8. Name and address of manufacturer or distributor
  9. Reference to scientific literature as appropriate

We evaluated criteria six separately as “dosage form” and details about “regimen” to look for the completeness of therapeutic information given in the promotional brochures. In addition to this information, promotional materials made various claims about the medicinal products presented in it. Claims made in the promotional brochures were classified into following seven categories.

(1) Efficacy

Statements about improved effectiveness of promoted drug as a disease outcome or a patient outcome solely or in comparison with other group of drug for similar outcome (e.g., antihypertensive action of calcium channel blocker and β-blocker) or another brand of the same drug (e.g., zintac or rantac for ranitidine).

(2) Safety

Use of the word “safe” in the promotional text or the mention of reduction in adverse drug reaction and/or drug interaction and/or contraindication.

(3) Cost

Pointing out low price of promoted drug in absolute or relative terms or any description related to its better cost effectiveness.

(4) Convenience

Statements stating the comfort of patient, e.g., improved dose, low frequency of dosage, ease of administration, etc. with or without reasons to support the same.

(5) Pharmacokinetic property

Properties of the drug related to its absorption, metabolism, half-life, etc.

(6) Pharmaceutical property

New dosage formulations, different manufacturing procedures, excepients (e.g., cyclodextrin, sodium bicarbonate, etc.), storage facilities, etc.

(7) Extravagant emotional claims

Any claims or statements not related to patient outcome, disease outcome, or drug, e.g. 1st of its kind in the world or India, flavored oral preparations, authentic certification of manufacturing plant (GMP certification, USFDA approval, etc.), various drug formulations, packaging characteristics, or technologies of the drug production. Those were promoted using non-universal abbreviations and pharmaceutical jargons, e.g. FFS pack, HHT pack, Alu-Alu pack or drug impregnated pellet system (DIPS), multiple unit pellet system (MUPS), Eudragit coating (flash tab system), Glatt coat, RTT technology, bilayered technology, international immediate release bicarbonate technology, etc.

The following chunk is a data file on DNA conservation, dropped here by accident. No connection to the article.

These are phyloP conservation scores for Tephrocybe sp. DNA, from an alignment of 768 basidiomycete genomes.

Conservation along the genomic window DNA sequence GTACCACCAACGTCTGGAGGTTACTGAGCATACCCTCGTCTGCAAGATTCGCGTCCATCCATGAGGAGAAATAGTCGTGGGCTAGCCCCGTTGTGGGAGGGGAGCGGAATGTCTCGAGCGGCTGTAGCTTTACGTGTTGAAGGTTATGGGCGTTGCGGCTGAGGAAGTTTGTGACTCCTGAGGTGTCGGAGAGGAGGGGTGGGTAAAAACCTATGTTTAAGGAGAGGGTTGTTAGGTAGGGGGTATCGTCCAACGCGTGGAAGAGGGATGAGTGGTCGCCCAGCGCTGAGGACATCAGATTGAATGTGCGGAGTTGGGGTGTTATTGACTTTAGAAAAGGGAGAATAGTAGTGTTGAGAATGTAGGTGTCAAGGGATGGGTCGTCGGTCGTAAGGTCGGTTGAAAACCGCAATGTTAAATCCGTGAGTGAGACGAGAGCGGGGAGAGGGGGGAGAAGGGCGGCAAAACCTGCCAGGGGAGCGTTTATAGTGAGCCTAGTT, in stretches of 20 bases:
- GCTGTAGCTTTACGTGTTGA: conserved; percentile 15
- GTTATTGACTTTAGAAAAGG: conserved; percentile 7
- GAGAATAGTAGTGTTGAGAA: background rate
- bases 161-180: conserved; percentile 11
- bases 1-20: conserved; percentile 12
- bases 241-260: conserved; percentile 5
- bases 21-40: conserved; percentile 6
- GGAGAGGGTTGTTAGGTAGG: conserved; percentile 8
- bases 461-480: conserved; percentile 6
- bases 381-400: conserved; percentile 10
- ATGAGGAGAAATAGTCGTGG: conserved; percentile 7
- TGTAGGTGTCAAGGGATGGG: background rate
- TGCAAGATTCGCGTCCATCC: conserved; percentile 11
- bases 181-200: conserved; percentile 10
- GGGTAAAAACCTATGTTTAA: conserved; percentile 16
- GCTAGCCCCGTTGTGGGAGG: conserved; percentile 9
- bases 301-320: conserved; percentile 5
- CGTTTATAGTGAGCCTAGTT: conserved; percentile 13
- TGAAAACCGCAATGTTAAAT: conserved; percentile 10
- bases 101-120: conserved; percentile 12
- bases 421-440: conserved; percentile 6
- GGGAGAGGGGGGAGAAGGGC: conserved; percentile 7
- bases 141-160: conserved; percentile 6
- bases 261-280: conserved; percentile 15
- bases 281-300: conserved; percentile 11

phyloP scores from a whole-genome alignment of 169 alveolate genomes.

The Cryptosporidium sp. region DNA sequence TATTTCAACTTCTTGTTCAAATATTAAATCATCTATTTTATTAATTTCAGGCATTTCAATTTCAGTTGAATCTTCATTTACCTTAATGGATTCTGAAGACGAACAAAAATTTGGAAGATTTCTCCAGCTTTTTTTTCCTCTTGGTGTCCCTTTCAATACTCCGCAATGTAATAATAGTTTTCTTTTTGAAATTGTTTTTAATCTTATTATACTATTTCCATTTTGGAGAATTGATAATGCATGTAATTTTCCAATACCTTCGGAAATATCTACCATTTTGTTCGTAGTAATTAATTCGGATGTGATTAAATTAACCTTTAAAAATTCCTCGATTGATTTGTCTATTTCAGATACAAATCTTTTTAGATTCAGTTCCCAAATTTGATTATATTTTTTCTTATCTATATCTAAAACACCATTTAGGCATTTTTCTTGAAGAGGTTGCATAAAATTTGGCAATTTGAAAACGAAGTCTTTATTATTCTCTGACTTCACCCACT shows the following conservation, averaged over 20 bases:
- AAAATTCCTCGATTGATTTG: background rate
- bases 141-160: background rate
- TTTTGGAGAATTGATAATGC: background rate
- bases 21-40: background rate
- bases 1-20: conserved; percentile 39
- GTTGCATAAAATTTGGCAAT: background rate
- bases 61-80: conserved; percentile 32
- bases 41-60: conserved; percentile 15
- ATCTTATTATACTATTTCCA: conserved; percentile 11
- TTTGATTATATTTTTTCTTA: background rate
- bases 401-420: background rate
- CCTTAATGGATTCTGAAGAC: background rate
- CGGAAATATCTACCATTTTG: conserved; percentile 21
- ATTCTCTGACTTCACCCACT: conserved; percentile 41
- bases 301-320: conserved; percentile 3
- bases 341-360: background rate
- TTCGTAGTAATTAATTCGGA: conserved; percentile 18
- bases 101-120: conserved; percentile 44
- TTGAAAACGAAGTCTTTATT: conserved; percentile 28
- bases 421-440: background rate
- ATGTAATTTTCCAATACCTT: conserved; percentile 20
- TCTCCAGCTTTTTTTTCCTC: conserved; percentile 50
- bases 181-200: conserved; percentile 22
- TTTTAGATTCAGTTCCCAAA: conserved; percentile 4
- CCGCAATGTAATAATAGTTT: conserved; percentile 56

Promotional literature quoting references in support of the claims made in it was further evaluated for its authenticity. References sustaining the claims were categorized as per the source of material, i.e. journals, web sites, books, data on file and other including guidelines, seminar, departmental studies, and prescription information.

Further Internet search was done to retrieve the references mentioned in the brochures. We considered a reference as “available” if we could obtain a softcopy of the cited material in the National Library of Medicine’s PubMed or website of mentioned journal, freely in either full text or abstract format. References other than journal articles were searched through Google meta search engine. As a corollary data on file, departmental studies and references not available from the search were considered nonretrievable. The available journal references were grouped as per the type of study quoted in it or the type of article as follows: